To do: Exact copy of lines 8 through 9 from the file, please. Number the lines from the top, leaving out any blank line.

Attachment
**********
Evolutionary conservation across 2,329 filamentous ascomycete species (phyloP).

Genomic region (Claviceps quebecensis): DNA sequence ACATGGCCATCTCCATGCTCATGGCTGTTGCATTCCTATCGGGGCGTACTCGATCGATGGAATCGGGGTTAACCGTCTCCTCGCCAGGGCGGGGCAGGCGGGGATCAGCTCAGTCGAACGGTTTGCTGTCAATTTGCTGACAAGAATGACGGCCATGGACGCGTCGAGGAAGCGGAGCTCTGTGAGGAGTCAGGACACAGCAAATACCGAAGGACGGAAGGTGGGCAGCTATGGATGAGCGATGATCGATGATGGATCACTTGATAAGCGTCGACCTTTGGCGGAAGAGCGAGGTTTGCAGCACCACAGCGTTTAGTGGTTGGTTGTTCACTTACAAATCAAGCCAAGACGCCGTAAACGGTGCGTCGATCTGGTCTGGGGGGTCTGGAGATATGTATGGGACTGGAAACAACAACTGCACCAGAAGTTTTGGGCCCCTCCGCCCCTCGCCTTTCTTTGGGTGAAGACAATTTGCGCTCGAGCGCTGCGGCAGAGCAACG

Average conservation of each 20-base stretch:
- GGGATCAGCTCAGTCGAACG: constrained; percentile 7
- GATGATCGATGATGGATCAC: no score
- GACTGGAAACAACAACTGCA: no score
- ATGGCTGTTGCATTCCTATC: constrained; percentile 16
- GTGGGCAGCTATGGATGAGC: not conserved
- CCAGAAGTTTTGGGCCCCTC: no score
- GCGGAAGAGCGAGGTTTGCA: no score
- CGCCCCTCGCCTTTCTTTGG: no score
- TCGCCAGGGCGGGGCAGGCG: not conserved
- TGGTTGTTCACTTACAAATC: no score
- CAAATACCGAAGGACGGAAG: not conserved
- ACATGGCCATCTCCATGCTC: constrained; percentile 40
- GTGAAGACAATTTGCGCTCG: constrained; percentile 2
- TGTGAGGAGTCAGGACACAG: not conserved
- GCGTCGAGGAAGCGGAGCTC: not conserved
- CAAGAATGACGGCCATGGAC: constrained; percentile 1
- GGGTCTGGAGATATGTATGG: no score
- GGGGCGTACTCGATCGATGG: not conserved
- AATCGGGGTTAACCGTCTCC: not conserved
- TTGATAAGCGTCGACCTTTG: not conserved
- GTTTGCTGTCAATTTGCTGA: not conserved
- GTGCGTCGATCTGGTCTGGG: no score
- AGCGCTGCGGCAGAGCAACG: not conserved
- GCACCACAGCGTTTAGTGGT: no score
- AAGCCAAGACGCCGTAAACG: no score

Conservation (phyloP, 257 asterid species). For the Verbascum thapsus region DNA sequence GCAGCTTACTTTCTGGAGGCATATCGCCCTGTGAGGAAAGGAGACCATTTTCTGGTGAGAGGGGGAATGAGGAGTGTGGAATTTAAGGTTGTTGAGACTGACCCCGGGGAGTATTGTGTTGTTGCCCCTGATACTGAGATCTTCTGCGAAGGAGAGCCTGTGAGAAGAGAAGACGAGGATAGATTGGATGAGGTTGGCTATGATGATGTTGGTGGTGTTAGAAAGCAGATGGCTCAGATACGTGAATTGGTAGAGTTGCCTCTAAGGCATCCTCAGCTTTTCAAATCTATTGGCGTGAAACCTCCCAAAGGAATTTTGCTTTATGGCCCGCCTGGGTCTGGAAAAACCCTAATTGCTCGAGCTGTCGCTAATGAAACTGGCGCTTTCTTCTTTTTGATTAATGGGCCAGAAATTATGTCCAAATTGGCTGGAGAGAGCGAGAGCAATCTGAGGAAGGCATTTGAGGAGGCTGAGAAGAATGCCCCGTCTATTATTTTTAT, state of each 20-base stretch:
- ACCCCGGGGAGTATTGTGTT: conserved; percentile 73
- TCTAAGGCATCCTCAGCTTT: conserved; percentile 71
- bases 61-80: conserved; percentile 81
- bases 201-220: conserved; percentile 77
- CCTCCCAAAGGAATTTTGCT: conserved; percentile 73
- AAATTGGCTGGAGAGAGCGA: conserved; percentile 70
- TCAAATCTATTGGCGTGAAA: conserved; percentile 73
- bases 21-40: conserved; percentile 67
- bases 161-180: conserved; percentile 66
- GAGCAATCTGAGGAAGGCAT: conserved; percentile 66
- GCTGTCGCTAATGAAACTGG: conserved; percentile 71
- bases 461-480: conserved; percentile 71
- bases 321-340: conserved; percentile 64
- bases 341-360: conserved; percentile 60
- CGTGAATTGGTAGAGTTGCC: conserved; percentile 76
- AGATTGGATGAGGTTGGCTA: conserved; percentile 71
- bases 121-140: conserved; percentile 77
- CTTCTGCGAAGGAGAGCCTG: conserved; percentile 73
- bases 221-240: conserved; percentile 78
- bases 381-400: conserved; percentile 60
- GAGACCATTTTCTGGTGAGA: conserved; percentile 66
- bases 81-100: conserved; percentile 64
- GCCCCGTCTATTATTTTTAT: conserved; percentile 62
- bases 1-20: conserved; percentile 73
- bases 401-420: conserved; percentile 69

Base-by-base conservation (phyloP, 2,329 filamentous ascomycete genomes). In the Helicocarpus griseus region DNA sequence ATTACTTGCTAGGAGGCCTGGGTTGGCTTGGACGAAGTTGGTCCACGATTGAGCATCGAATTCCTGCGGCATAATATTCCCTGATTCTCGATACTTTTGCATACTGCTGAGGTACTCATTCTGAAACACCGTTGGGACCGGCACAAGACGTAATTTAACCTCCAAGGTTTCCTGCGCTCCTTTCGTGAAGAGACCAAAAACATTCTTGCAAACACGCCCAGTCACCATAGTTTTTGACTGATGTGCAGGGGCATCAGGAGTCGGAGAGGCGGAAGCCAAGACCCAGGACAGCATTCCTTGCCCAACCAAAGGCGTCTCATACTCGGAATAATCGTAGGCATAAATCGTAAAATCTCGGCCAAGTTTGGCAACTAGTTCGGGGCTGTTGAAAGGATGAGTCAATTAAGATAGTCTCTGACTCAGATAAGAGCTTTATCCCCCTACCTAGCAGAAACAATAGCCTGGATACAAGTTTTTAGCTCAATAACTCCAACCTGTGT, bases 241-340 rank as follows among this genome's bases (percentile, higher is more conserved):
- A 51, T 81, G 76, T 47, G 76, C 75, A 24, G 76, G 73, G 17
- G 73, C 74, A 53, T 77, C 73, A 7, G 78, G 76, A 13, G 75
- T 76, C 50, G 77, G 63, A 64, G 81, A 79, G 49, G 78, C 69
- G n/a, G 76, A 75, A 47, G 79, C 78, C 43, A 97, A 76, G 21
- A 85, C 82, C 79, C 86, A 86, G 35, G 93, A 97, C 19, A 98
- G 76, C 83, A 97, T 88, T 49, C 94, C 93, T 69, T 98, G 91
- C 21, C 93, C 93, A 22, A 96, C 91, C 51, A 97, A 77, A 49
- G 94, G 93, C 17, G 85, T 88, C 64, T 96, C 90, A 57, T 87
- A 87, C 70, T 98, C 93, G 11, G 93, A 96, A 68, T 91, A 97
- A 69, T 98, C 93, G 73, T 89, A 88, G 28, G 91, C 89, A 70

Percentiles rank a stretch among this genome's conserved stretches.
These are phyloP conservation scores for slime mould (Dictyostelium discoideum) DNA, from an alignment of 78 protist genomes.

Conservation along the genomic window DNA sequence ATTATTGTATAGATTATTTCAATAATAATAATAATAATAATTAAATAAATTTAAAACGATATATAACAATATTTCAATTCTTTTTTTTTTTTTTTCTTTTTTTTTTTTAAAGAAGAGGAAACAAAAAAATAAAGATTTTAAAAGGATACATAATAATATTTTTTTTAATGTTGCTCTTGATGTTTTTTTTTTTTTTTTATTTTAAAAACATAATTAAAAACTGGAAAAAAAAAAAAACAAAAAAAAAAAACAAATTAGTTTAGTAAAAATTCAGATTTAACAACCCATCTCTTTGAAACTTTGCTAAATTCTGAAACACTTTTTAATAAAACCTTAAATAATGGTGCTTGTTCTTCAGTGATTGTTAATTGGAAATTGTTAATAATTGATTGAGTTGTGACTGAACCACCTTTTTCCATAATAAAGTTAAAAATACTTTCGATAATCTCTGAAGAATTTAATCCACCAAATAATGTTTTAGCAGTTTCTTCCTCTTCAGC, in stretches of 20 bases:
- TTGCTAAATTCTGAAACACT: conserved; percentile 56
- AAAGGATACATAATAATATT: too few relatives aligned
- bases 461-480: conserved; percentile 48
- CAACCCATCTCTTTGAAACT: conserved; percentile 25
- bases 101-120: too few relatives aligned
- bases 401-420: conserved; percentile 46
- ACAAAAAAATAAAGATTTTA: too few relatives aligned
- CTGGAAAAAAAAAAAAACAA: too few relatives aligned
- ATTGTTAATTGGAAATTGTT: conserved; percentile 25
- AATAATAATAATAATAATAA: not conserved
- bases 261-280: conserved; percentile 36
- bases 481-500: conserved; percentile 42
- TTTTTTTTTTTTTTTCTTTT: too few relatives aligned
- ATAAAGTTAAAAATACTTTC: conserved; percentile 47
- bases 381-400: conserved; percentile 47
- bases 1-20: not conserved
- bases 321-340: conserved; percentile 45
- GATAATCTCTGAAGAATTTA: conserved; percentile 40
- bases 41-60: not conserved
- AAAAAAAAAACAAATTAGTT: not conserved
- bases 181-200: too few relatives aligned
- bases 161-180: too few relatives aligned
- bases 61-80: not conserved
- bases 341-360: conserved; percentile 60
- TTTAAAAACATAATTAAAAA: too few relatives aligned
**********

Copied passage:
- GTGGGCAGCTATGGATGAGC: not conserved
- CCAGAAGTTTTGGGCCCCTC: no score